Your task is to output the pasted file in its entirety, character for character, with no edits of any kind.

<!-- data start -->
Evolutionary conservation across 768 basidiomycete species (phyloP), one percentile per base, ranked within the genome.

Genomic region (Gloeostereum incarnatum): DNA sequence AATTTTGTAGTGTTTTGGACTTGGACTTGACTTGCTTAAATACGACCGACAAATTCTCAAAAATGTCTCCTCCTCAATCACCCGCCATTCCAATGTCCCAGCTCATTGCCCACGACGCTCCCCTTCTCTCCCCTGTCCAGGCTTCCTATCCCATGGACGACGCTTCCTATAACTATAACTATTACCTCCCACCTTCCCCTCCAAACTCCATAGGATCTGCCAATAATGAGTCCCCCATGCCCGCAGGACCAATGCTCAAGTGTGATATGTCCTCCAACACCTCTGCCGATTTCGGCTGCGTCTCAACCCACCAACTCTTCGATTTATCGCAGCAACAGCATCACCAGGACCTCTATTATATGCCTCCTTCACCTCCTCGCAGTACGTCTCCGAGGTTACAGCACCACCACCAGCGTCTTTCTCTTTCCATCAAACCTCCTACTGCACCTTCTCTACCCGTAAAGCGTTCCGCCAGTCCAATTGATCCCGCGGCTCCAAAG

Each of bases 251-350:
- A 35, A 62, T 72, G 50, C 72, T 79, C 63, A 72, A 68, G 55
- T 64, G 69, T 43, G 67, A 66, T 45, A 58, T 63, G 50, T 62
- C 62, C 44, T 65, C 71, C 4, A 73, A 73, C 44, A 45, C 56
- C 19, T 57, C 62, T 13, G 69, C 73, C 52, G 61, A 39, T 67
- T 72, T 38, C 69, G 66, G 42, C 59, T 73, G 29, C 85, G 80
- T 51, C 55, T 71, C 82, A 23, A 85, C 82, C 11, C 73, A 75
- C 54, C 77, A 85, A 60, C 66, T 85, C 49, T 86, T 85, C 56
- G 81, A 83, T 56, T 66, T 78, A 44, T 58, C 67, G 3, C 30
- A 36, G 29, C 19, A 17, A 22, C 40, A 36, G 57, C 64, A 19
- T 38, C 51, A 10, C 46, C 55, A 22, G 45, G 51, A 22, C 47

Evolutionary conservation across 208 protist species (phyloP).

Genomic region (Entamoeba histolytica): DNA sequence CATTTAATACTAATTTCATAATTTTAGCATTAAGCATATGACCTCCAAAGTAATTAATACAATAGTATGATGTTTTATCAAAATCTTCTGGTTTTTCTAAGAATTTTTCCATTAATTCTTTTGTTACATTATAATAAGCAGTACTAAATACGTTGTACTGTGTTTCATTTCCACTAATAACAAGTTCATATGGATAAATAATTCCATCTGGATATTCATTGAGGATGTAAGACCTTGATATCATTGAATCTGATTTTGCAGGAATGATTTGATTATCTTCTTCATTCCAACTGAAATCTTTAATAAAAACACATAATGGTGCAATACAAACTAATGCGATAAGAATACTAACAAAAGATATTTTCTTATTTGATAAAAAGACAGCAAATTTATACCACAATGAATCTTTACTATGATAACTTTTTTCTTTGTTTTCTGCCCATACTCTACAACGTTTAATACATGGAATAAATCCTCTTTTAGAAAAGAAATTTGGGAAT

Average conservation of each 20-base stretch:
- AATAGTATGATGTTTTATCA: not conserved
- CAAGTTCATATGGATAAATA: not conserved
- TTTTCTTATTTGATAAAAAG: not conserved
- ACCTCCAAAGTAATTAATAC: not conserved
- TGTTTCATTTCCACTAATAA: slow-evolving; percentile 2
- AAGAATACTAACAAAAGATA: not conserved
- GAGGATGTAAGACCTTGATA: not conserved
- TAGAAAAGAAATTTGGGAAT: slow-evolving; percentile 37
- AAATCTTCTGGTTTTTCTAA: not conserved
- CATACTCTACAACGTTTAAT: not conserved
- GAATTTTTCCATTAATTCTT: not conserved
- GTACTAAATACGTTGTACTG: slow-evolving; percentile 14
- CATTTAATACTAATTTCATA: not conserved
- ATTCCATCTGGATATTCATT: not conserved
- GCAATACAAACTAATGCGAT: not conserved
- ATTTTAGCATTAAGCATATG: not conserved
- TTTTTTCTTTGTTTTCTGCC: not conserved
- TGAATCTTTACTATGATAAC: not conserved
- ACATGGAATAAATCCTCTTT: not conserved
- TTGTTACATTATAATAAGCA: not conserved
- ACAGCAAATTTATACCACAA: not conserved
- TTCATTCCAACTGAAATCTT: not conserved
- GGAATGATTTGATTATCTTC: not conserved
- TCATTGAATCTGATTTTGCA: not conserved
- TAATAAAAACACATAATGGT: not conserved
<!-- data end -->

Evolutionary conservation across 768 basidiomycete species (phyloP), one percentile per base, ranked within the genome.

Genomic region (Gloeostereum incarnatum): DNA sequence AATTTTGTAGTGTTTTGGACTTGGACTTGACTTGCTTAAATACGACCGACAAATTCTCAAAAATGTCTCCTCCTCAATCACCCGCCATTCCAATGTCCCAGCTCATTGCCCACGACGCTCCCCTTCTCTCCCCTGTCCAGGCTTCCTATCCCATGGACGACGCTTCCTATAACTATAACTATTACCTCCCACCTTCCCCTCCAAACTCCATAGGATCTGCCAATAATGAGTCCCCCATGCCCGCAGGACCAATGCTCAAGTGTGATATGTCCTCCAACACCTCTGCCGATTTCGGCTGCGTCTCAACCCACCAACTCTTCGATTTATCGCAGCAACAGCATCACCAGGACCTCTATTATATGCCTCCTTCACCTCCTCGCAGTACGTCTCCGAGGTTACAGCACCACCACCAGCGTCTTTCTCTTTCCATCAAACCTCCTACTGCACCTTCTCTACCCGTAAAGCGTTCCGCCAGTCCAATTGATCCCGCGGCTCCAAAG

Each of bases 251-350:
- A 35, A 62, T 72, G 50, C 72, T 79, C 63, A 72, A 68, G 55
- T 64, G 69, T 43, G 67, A 66, T 45, A 58, T 63, G 50, T 62
- C 62, C 44, T 65, C 71, C 4, A 73, A 73, C 44, A 45, C 56
- C 19, T 57, C 62, T 13, G 69, C 73, C 52, G 61, A 39, T 67
- T 72, T 38, C 69, G 66, G 42, C 59, T 73, G 29, C 85, G 80
- T 51, C 55, T 71, C 82, A 23, A 85, C 82, C 11, C 73, A 75
- C 54, C 77, A 85, A 60, C 66, T 85, C 49, T 86, T 85, C 56
- G 81, A 83, T 56, T 66, T 78, A 44, T 58, C 67, G 3, C 30
- A 36, G 29, C 19, A 17, A 22, C 40, A 36, G 57, C 64, A 19
- T 38, C 51, A 10, C 46, C 55, A 22, G 45, G 51, A 22, C 47

Evolutionary conservation across 208 protist species (phyloP).

Genomic region (Entamoeba histolytica): DNA sequence CATTTAATACTAATTTCATAATTTTAGCATTAAGCATATGACCTCCAAAGTAATTAATACAATAGTATGATGTTTTATCAAAATCTTCTGGTTTTTCTAAGAATTTTTCCATTAATTCTTTTGTTACATTATAATAAGCAGTACTAAATACGTTGTACTGTGTTTCATTTCCACTAATAACAAGTTCATATGGATAAATAATTCCATCTGGATATTCATTGAGGATGTAAGACCTTGATATCATTGAATCTGATTTTGCAGGAATGATTTGATTATCTTCTTCATTCCAACTGAAATCTTTAATAAAAACACATAATGGTGCAATACAAACTAATGCGATAAGAATACTAACAAAAGATATTTTCTTATTTGATAAAAAGACAGCAAATTTATACCACAATGAATCTTTACTATGATAACTTTTTTCTTTGTTTTCTGCCCATACTCTACAACGTTTAATACATGGAATAAATCCTCTTTTAGAAAAGAAATTTGGGAAT

Average conservation of each 20-base stretch:
- AATAGTATGATGTTTTATCA: not conserved
- CAAGTTCATATGGATAAATA: not conserved
- TTTTCTTATTTGATAAAAAG: not conserved
- ACCTCCAAAGTAATTAATAC: not conserved
- TGTTTCATTTCCACTAATAA: slow-evolving; percentile 2
- AAGAATACTAACAAAAGATA: not conserved
- GAGGATGTAAGACCTTGATA: not conserved
- TAGAAAAGAAATTTGGGAAT: slow-evolving; percentile 37
- AAATCTTCTGGTTTTTCTAA: not conserved
- CATACTCTACAACGTTTAAT: not conserved
- GAATTTTTCCATTAATTCTT: not conserved
- GTACTAAATACGTTGTACTG: slow-evolving; percentile 14
- CATTTAATACTAATTTCATA: not conserved
- ATTCCATCTGGATATTCATT: not conserved
- GCAATACAAACTAATGCGAT: not conserved
- ATTTTAGCATTAAGCATATG: not conserved
- TTTTTTCTTTGTTTTCTGCC: not conserved
- TGAATCTTTACTATGATAAC: not conserved
- ACATGGAATAAATCCTCTTT: not conserved
- TTGTTACATTATAATAAGCA: not conserved
- ACAGCAAATTTATACCACAA: not conserved
- TTCATTCCAACTGAAATCTT: not conserved
- GGAATGATTTGATTATCTTC: not conserved
- TCATTGAATCTGATTTTGCA: not conserved
- TAATAAAAACACATAATGGT: not conserved